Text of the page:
Arsenal fans still seem to be mourning Arsene Wenger’s decision not to sign a new striker during the transfer window, which may have effectively killed off our title hopes.
That reality was further compounded by the news that Danny Welbeck has undergone surgery and will be missing for ‘a period of months’ according to the club (via Arsenal.com).
While Olivier Giroud lacks the pace to hurt defences and Theo Walcott doesn’t possess the stature to lead the line, Welbeck seemed the best option for us given that he possesses both qualities.
However, without him, Wenger should revisit the plan he originally had when he signed Alexis Sanchez from Barcelona last summer.
“He is a striker and he’s a good finisher,” Wenger was quoted as saying (via ESPN).
We’ve seen Alexis in that role, but the boss has been reluctant to use the Chilean there for an extended period in order for us to determine whether that’s a viable option or not.
- Troy Deeney blasts Arsenal citing ‘poor management’ over Mesut Ozil exile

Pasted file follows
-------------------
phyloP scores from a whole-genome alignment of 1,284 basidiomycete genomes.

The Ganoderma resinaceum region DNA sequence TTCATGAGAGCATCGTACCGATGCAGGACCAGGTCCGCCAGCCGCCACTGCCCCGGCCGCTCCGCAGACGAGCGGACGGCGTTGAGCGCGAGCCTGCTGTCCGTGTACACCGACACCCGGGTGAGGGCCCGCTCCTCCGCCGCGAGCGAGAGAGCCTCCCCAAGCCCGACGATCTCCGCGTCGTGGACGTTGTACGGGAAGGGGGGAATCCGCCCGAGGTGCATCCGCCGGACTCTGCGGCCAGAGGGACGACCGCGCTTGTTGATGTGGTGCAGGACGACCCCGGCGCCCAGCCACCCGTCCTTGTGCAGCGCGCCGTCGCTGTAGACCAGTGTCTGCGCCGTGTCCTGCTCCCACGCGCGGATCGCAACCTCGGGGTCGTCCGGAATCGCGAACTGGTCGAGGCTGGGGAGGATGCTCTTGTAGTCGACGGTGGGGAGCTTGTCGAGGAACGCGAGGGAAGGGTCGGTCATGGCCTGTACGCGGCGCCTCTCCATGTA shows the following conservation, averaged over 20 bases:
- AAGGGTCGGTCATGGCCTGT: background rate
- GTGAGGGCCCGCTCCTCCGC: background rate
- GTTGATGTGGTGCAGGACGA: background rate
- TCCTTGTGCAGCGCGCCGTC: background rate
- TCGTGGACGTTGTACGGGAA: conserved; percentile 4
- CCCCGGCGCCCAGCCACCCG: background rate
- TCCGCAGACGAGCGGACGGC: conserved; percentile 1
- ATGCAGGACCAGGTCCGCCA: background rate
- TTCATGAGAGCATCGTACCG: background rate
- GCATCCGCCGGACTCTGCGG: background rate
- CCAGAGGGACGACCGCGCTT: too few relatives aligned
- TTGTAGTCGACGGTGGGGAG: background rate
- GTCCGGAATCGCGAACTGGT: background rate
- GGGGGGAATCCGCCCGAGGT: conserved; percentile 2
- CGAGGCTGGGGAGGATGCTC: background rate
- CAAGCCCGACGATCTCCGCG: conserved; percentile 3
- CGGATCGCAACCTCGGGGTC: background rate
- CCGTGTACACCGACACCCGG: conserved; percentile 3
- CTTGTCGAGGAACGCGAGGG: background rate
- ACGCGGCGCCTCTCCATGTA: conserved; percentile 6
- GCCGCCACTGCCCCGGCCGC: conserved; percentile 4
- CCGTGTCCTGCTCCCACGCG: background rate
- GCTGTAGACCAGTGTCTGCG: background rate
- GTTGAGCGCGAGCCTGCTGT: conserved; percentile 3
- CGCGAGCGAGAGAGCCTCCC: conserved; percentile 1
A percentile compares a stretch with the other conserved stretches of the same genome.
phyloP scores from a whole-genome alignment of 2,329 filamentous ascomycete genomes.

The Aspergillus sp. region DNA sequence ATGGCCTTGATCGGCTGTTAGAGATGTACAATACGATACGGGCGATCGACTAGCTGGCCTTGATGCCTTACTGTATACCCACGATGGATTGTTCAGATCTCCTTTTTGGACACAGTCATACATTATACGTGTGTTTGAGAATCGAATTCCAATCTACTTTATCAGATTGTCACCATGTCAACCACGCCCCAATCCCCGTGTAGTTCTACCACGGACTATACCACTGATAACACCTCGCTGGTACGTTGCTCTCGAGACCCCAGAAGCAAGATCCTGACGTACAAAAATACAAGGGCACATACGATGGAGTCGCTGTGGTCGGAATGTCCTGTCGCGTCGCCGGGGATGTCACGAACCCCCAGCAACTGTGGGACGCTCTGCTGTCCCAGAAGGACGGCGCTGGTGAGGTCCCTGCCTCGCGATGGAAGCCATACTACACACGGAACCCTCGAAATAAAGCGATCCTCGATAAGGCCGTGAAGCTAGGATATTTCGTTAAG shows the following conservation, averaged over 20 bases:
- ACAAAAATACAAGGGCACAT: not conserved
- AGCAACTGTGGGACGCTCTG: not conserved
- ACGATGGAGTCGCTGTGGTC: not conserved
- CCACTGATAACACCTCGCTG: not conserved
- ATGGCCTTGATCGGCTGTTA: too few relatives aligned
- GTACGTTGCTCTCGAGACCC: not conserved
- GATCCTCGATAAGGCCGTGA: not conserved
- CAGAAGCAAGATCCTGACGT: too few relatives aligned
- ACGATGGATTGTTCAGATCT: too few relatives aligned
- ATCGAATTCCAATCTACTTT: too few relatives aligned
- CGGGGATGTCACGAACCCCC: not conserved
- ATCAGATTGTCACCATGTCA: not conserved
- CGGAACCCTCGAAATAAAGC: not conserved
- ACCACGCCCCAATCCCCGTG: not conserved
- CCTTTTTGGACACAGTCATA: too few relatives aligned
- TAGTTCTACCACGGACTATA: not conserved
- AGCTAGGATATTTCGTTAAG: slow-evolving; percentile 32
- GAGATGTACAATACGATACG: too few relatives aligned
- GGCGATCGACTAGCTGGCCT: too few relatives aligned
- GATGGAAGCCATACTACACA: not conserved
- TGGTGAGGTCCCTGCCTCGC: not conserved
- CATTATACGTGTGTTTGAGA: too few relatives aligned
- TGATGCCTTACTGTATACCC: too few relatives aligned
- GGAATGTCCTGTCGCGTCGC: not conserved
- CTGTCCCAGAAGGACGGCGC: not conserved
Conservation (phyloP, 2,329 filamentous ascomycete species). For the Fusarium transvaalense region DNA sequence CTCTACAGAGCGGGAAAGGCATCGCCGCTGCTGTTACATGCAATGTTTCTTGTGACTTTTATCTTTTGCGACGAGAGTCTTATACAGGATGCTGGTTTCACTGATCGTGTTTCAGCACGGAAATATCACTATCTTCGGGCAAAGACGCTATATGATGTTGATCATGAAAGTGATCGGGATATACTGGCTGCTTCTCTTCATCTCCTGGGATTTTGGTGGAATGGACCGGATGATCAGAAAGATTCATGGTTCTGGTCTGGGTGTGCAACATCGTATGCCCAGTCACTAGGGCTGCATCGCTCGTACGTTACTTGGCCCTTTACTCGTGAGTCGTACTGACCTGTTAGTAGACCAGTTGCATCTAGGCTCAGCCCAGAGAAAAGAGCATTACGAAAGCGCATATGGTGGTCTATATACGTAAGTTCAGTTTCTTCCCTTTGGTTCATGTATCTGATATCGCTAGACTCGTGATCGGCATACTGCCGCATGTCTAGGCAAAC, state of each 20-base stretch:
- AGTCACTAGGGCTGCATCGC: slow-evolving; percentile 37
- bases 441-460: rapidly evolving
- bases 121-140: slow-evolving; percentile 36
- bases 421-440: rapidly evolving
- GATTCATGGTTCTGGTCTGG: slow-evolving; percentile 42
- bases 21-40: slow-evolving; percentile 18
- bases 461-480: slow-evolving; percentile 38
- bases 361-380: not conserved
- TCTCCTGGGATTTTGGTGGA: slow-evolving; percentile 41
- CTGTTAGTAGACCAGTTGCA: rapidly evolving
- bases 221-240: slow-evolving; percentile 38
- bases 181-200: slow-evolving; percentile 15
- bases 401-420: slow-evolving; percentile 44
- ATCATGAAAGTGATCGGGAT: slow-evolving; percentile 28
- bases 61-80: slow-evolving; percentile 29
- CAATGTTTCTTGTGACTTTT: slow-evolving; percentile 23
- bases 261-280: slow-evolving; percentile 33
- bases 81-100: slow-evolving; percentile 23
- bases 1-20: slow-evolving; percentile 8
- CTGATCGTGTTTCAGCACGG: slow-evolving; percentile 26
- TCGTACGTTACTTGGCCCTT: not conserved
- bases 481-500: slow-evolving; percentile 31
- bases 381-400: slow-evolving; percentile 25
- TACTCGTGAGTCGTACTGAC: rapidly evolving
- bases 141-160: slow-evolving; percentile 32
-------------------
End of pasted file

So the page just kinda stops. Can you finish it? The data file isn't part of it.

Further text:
- Midfield ace’s agent ‘honoured’ that Arsenal are keen on transfer deal
- Ex-caretaker boss Freddie Ljungberg reveals why he had to leave Arsenal
Alexis lacks presence, but his robust nature and supreme technical qualities can cause defenders problems no end, especially with his sensational leap giving him an advantage in the air.
Our top scorer last season, there is no debating regarding the 26-year-old’s pedigree in front of goal and moving him central should be the focus for Wenger.
It remains natural that Alexis would drift into midfield on occasions in order to receive the ball, which makes the role of Walcott imperative.
Wenger should abandon his obsession in trying to position Walcott as a lone striker and, instead, place him on the right where his runs off the ball are dangerous.
In our home game against Hull City last season as we started our defence of the FA Cup, the combination of Alexis as a central striker and Walcott coming in from the right worked well.
By playing those two in the front three, we keep our ability to attack the spaces in behind a defence while also possessing a centre-forward capable of receiving the ball and integrating into our collective game.
In order to keep the balance of the side, Wenger may look to play a midfielder on the opposite flank, with Aaron Ramsey and Jack Wilshere capable of fulfilling that role.
Wenger has failed to adapt in terms of our transfer dealings, but the boss has a chance to redeem himself on the training ground.